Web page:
When you’re frustrated, really ticked off, everything becomes a target. You hope that destroying the obstacle that’s pissed you off will solve your problems.
Okay, I’ve never actually thrown a chair at someone, but I have kicked them over. Shoved them against my desk. I’ve been enormously pissed in my life to the point people were afraid to be around me, as a kid and my early adulthood.
We’ve all be in places where frustration takes over. Some of us shut down and cry, while others yell and throw things. I was the second person for a very long time, especially until I was twenty-five.
Through my childhood I expressed my frustration by slamming my fists on tables, throwing things, breaking things. I remember punching a window as a kid, shattering the glass, and getting shards stuck in my knuckle my mother had to pull out.
After these fits I was exhausted and I cried, had trouble breathing, and hid myself away wherever I could. I ran away from school several times. As an adult, I’ve walked out on jobs.
Then I decided to get help. I didn’t do it with the idea that they were right, and I was wrong. That’s the worst perspective to take. No, I did it because I wanted a better quality of life for myself. I was tired of being frustrated.
I knew most people swept their problems under the rug, became complacent, and gave up on achieving their potential. All you need to do is look at 60% of the U.S. population to know where people put their issues with being overweight.
I looked for answers from people who had tons of potential, realized it, and actualized it through success in business and life.
I read several books on psychology and human development, including Six Pillars of Self-Esteem by Nathaniel Branden, Cognitive Therapy by Aaron T. Beck, and Dale Carnegie’s How to Win Friends and Influence People.
These weren’t the only books I read, but while I read them, I figured out just what it was that caused me to react those ways when I felt frustrated.
Why did I throw things? Why did I yell? Why did I get frustrated in the first place!?
I learned frustration comes from feeling that things are out of control and the perception that the result we want will never happen.
My mother was pessimistic. My oldest brother was pessimistic. Teachers, adults around me were pessimistic. They had a huge influence on causing me to think that great things in life never happened, no matter how hard I worked. That everything was out of anyone’s control.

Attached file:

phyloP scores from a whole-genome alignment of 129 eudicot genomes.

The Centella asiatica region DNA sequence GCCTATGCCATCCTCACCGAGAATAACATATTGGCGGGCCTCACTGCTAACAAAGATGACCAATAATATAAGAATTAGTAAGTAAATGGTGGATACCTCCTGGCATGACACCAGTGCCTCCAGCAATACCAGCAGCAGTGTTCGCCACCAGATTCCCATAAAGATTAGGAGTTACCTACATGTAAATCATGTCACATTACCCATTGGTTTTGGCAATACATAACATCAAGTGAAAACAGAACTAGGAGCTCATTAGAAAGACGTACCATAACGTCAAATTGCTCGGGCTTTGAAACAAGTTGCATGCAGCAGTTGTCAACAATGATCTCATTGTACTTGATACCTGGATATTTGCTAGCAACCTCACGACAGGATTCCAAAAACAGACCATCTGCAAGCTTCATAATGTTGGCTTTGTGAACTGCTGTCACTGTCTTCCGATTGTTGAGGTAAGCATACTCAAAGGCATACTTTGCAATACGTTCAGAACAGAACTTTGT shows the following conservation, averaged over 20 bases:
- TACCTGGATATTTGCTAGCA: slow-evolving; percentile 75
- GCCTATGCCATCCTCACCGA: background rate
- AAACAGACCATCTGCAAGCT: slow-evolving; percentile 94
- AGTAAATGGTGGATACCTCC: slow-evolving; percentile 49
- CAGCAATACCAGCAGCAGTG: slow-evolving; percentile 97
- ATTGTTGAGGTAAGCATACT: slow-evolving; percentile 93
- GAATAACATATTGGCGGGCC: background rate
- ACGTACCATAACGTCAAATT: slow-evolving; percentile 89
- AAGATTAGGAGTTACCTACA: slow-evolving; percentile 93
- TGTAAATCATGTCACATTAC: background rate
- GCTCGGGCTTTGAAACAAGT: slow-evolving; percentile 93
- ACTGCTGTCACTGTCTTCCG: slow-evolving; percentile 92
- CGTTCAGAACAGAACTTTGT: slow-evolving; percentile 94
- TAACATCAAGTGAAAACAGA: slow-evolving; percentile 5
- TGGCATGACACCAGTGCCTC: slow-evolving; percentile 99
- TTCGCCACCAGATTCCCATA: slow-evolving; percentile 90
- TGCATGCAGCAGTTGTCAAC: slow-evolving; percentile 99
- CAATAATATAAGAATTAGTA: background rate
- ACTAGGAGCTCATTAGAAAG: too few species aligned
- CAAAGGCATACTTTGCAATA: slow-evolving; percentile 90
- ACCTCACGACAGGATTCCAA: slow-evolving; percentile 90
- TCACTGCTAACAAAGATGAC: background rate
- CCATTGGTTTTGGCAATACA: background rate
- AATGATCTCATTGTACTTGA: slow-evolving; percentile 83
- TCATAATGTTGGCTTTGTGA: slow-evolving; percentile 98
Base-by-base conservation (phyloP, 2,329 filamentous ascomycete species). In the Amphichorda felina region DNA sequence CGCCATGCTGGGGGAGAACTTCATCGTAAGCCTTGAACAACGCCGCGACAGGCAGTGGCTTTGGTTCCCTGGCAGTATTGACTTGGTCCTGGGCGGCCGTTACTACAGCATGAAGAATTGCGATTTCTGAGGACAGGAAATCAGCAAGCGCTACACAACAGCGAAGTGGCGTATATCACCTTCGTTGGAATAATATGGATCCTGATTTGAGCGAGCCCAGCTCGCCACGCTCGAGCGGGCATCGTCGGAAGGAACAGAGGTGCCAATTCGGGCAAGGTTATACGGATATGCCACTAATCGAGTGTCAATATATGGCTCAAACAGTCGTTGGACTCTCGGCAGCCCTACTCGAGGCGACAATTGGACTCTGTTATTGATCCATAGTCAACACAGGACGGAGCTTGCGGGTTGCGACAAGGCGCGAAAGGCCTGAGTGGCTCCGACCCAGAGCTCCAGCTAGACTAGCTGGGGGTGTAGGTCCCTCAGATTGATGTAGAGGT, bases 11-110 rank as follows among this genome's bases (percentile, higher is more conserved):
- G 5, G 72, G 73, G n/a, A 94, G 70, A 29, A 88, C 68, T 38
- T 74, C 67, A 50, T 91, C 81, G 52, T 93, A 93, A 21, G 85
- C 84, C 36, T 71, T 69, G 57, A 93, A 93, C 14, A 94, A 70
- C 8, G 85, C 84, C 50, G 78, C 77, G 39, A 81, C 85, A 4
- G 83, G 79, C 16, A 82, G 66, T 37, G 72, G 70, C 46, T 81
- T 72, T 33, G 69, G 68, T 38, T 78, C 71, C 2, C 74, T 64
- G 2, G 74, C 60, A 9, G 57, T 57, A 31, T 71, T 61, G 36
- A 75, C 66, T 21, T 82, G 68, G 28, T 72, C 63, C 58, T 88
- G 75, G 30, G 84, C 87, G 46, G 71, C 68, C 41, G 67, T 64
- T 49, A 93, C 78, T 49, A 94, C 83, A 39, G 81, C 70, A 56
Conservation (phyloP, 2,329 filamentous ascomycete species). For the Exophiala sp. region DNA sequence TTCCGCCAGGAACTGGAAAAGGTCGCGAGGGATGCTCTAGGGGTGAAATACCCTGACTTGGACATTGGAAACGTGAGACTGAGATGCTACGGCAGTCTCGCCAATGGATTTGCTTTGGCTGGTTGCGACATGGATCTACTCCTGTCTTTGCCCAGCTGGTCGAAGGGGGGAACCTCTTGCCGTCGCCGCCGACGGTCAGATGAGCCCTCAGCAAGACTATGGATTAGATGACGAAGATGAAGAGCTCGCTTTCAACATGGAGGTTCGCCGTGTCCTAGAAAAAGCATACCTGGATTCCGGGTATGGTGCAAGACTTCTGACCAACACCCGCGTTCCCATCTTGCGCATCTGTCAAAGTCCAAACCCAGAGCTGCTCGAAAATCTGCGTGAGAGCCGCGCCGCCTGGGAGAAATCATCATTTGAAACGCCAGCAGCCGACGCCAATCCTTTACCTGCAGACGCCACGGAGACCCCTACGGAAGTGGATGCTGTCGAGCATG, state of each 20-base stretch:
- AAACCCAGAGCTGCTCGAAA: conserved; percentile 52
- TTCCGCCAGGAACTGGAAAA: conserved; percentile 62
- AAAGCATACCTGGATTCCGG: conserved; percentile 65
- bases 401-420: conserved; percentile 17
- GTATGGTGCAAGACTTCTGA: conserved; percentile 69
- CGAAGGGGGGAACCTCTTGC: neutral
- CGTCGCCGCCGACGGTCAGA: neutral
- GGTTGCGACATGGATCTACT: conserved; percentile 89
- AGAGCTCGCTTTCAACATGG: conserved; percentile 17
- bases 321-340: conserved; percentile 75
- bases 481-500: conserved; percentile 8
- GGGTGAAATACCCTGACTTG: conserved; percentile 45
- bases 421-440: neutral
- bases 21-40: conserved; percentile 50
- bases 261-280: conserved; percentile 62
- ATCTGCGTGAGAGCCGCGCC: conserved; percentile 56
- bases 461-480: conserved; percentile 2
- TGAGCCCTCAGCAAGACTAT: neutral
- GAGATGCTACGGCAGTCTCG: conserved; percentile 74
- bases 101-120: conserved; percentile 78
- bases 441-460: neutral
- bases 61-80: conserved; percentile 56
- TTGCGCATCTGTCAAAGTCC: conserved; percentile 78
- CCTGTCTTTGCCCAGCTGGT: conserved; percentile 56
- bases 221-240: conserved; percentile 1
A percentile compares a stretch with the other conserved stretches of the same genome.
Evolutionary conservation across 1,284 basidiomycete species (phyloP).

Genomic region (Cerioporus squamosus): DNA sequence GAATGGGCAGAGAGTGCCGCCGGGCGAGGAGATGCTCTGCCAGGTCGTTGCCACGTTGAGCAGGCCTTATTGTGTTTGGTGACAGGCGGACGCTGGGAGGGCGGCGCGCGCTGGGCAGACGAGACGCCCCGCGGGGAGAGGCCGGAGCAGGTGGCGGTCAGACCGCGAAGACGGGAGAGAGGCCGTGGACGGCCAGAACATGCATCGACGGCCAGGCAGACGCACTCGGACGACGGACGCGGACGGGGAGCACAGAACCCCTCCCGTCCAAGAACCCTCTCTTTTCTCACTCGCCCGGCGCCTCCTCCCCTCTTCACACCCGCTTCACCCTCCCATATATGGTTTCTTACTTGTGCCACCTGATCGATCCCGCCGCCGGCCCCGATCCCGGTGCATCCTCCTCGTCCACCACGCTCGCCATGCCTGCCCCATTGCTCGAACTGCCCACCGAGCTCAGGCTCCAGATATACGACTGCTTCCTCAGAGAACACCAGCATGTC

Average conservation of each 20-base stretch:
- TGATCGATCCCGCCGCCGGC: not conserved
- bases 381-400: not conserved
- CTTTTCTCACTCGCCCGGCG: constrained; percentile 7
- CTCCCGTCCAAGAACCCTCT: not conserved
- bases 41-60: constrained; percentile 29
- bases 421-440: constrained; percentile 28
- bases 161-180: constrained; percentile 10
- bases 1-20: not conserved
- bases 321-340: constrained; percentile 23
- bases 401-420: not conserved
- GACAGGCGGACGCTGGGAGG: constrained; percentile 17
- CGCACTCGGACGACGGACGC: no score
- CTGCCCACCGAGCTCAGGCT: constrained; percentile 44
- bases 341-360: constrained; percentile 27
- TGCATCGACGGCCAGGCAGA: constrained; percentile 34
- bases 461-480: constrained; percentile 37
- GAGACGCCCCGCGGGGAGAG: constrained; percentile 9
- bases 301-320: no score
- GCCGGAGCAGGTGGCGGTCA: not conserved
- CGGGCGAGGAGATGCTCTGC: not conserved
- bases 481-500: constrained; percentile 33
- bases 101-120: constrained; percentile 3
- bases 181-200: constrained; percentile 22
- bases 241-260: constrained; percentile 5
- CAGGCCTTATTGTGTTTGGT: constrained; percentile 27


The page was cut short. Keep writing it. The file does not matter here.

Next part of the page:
I began writing my life down, putting my problems into perspective. Literally, taking the thoughts in my head and writing them on paper. I did this around the age of twenty-five.
A great deal of influence to have a better life came from seeing a better life. When I was twenty-two, I moved in with a roommate, who I lived with for the following six years.
It wasn’t long before I came to realize that there are better ways of living than my childhood showed me. That better way of living didn’t come from having nice things, or success. It came from being positive, being objective about yourself and the problems you faced, and solving them objectively.
Most of what we believe in life about how things ought to be, can cause us to respond in a way that can be unhealthy. My childhood gave me very unhealthy ways of seeing myself, people around me, and the world in general.
For example, most of us believe that people at work like to do their job. If you’re like me, the kind of person that strives for the best work he can provide, you tend to develop the belief that it’s how others ought to be, too.
Anyone who has worked long enough knows that there are a great deal of people just looking for a paycheck, doing the minimum not to get fired or laid off.
Then there are those few people, the ones that companies want to hire, who outperform and live an extraordinary life. Even if they’re not rich financially, they are spiritually. That’s where the magic happens.
I began to focus on the things I could give people, and not on the things I couldn’t give them. I focused on what I could control, not what I couldn’t.
Each employer I’ve had has loved having me around. I’ve never been fired or laid off, even with my problems with handling frustration. Maybe I’m lucky. No, I think I’ve been so committed to excellence that employers can’t afford to just let me go.
My frustration problem wasn’t solved though, so I had to get a handle on it. First, I had to know what frustration was. So, here’s my idea of what frustration is:
- A belief that an expectation isn’t and won’t go the way you want it to.
- A message that you almost have it, but not quite there.
- The answer exists. Just find it.
The first tells us that we are succeeding, which is better than most people. If you’re feeling frustrated when attempting to accomplish a goal, you’re simply not headed in the right direction.
The second says that we have the potential to succeed, and we just need to keep trying until we find the answer.
The third says, the answer does exists, and we just need to find it.
One of the best ways to find answers is to ask questions. And while you can ask yourself questions all day long, staying in your head, you’re bound to run into the possibility that the answer isn’t there.
If you already knew the answer, you wouldn’t be frustrated! So, begin by putting things into perspective. I believe in writing problems down, including whatever comes to mind about it.
If nothing is coming to mind, then we know the answer is that you’re not really thinking and holding onto hope that the answer will just show up.
But answers don’t just show up. They’re out there, and you gotta find them.
Read a book. Ask a friend. Search Google if you have to. Somewhere, someone, has done what you’re trying to do, and there’s a great chance that they’ve had the heart to let people know how it can be done.
Have you ever been so pissed, so frustrated, that you yelled at people and threw things?